Susannah York On … Performing a MiracleDate: 7 January 2010
York trained at RADA and rose to fame starring in a number of Hollywood films in the 1960s and 70s, including Tom Jones (1963) and They Shoot Horses, Don’t They? (1969), the latter of which garnered her Oscar and Golden Globe nominations.
More recently, she has been touring internationally with her solo show The Loves of Shakespeare’s Women (2007), and has also starred on television in Holby City, and on stage in The Wings of the Dove (UK Tour 2007) and Wuthering Heights (Birmingham Rep 2008).
As far as I know, Miracle is only the second play of Reza de Wet’s to be performed in London. She's a South African writer who writes both in English and Afrikaans. I've read three or four of her plays and I think she's wonderful - she has a marvellous lyrical quality, quite mysterious and strange. But she’s also very funny - Miracle has been described as a tragic comedy.
The story is set in the Great Depression of the 1930s, and centres on a group of actors who have seen much better days, travelling around performing in village halls, barns or wherever else they can find – on the night the play is set it's a church crypt. The leader is Dante Dupree, played by Tim Woodward, who is the sort of actor manager of the company, and then there is a senior actress called Salame, played by myself, who joined when she was very young. The other characters are a musician, a young actress and a young boy who has played Hamlet for them. On the night they're performing in the crypt a mysterious woman appears, just as they are getting ready to perform Everyman. I won’t tell you any more about that but she is a local wealthy woman who arrives and sets the cat amongst the pigeons.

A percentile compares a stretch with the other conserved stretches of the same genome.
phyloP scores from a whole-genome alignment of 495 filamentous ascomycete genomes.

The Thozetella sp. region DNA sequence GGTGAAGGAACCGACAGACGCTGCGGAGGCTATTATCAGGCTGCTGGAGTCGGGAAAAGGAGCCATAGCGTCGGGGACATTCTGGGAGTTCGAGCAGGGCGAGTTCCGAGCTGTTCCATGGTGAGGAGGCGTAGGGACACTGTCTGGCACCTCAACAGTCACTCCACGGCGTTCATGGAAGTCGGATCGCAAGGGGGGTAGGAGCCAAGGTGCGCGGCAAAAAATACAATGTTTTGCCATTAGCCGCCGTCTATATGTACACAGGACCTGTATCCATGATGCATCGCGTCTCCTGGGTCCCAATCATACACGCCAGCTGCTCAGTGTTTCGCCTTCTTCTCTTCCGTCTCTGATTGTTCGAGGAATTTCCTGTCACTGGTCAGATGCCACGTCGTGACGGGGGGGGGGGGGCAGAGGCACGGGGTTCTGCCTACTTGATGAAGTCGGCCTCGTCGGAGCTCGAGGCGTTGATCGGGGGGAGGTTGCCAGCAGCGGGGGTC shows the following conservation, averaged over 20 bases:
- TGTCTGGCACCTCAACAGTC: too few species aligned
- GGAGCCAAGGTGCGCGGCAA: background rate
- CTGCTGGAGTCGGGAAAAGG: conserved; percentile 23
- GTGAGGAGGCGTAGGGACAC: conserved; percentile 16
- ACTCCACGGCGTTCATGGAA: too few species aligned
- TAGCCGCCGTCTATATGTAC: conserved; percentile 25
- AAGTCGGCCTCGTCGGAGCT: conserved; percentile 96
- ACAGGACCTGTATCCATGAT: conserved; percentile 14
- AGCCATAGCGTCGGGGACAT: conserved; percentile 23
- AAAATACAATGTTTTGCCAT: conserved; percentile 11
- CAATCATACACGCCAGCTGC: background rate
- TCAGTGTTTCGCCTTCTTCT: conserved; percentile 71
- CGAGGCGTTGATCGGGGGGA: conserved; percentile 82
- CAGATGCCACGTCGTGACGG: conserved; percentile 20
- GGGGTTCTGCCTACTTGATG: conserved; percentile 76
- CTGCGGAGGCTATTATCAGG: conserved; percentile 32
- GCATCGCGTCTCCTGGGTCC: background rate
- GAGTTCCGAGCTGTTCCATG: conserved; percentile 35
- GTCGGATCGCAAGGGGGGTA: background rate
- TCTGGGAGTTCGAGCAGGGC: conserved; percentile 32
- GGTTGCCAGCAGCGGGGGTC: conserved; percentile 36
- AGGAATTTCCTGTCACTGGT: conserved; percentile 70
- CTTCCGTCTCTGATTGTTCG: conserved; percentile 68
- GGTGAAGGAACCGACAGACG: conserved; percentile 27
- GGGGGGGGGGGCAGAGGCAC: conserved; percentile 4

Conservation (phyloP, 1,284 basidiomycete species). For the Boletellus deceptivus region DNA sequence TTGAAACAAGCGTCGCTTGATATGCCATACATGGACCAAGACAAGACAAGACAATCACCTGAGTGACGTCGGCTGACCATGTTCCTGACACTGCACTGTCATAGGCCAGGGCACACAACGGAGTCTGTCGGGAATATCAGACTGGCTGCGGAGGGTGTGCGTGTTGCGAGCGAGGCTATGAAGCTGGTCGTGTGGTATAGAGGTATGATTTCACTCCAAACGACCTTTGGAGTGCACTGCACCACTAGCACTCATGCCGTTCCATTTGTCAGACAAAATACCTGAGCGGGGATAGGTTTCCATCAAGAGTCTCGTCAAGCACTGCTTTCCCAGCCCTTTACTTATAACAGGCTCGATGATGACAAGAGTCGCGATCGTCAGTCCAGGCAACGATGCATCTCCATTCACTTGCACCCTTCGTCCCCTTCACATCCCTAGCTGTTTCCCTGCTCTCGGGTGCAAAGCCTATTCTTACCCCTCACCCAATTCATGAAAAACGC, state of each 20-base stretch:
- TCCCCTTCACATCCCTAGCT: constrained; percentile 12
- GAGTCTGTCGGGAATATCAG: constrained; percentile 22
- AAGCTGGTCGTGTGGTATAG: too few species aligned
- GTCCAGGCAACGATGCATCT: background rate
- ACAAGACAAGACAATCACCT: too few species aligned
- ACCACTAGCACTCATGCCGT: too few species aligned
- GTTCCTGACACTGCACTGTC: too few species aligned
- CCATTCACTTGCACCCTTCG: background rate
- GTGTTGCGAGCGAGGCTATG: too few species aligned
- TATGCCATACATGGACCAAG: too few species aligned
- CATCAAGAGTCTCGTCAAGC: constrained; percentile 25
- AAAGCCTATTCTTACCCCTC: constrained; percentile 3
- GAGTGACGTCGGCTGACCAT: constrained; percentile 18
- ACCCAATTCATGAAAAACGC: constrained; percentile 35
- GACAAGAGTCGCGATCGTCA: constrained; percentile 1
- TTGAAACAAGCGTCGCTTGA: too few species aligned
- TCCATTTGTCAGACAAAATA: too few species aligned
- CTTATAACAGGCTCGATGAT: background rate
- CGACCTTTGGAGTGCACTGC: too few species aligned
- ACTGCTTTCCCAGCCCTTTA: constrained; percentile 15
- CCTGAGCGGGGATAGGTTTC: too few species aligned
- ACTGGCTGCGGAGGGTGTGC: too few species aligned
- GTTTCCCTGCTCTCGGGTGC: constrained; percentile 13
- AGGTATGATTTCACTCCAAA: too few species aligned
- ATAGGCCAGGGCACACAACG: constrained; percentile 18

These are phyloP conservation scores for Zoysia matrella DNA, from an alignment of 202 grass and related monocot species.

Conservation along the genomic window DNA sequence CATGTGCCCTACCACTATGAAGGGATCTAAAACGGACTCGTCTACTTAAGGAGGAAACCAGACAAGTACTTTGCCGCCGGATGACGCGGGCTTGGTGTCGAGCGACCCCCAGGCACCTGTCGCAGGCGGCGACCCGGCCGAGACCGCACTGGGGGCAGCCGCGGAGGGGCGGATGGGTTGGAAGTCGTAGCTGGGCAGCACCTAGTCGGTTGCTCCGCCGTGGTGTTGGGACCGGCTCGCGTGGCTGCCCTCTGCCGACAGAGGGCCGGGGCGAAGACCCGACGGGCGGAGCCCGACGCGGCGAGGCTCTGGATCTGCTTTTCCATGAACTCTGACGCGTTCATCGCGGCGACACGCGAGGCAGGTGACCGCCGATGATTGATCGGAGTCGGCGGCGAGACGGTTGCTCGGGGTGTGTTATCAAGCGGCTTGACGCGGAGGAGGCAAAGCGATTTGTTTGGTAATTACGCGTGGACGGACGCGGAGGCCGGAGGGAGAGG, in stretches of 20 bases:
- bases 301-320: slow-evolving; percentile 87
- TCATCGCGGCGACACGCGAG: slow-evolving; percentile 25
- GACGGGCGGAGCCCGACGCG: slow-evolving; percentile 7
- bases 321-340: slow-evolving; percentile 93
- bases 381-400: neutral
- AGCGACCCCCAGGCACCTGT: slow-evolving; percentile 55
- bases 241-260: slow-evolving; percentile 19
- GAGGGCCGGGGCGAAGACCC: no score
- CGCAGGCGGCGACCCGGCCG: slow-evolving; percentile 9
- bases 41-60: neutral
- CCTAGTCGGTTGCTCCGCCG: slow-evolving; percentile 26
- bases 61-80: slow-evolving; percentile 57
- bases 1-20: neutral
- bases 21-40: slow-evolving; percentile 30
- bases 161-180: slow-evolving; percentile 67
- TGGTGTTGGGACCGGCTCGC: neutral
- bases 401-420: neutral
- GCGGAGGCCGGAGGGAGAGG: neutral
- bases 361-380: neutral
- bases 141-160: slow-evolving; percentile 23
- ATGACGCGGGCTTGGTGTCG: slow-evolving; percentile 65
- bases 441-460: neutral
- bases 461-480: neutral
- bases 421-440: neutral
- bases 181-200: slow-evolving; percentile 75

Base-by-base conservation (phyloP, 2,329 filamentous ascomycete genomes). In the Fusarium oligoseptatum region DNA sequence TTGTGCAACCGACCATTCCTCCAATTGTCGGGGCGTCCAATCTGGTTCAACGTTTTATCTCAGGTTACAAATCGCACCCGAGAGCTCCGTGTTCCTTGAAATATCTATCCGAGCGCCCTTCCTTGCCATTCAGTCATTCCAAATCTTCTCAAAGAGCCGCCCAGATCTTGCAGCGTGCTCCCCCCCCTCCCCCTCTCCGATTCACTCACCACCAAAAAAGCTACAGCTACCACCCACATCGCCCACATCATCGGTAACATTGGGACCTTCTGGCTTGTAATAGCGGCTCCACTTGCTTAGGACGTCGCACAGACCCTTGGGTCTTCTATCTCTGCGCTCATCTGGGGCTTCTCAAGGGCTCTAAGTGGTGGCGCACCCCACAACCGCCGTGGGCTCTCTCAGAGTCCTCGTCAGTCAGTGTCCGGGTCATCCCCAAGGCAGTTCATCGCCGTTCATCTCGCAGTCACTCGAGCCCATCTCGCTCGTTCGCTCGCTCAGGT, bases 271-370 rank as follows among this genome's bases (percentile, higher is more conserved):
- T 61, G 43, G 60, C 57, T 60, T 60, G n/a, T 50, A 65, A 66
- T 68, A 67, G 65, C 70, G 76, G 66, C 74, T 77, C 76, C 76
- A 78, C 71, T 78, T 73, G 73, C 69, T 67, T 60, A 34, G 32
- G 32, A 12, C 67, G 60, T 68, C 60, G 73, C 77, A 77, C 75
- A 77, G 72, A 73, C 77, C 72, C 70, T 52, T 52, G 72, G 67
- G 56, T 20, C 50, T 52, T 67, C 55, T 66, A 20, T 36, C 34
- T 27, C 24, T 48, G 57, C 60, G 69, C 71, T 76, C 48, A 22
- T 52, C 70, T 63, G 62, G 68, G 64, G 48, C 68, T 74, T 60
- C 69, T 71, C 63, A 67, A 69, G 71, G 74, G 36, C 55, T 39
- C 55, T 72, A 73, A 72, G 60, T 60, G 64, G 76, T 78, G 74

Prior to the London run we performed the play in an actual church crypt, St Andrew in Holborn, which was very atmospheric. The lighting was just candles, which was beautiful, but also quite difficult to perform in because it made it harder to communicate some of the subtleties of the piece, particularly considering the size of the space. So although by bringing it into a studio we've lost some of the atmosphere, we've gained in other ways.
I'm enjoying working on Miracle very much - the company is terrific, good and strong, and Linnie Reedman the director is passionate about the piece and one can see why. Reza isn't really known out of South Africa, partly I think because she apparently doesn't like to travel herself. She's a very universal writer, and I think one would say she's been heavily influenced by Chekhov in her characterisations and examination of the ordinary. I haven't met her myself, though she wrote me a lovely card just before we opened and I'm also planning to speak to her by phone in the next few days. I hope this production will raise more awareness in this country of her work -I certainly think she warrants it, she's a unique voice. Everybody that reads her work loves it and the audience reactions so far have generally been very good.
After Miracle, my plans aren't particularly fixed. The future stretches like new snow – who knows exactly what will happen. I'm writing quite a lot these days and I like to spend time with my grandchildren. Professionally, I just hope to go on doing good work. I think as an actor my tastes are pretty eclectic, and my range is broad - I love classical work, I love contemporary work, I love theatre, I love the business, I love writing and of course I also love film and television. I want to go on and hopefully be involved in all of them, and as I said I'm doing a lot of writing now and I'm really enjoying that. I don’t see myself not working but of course times are hard for everyone at the moment and acting is going through bad financial times. It’s tough for everyone at the moment – considering the premise of Miracle, it does rather feel as if life is imitating art!
- Susannah York was speaking to Theo Bosanquet
Miracle opens at the Leicester Square Theatre Basement tonight (7 January 2010, previews from 5 January), where it continues until 24 January 2010.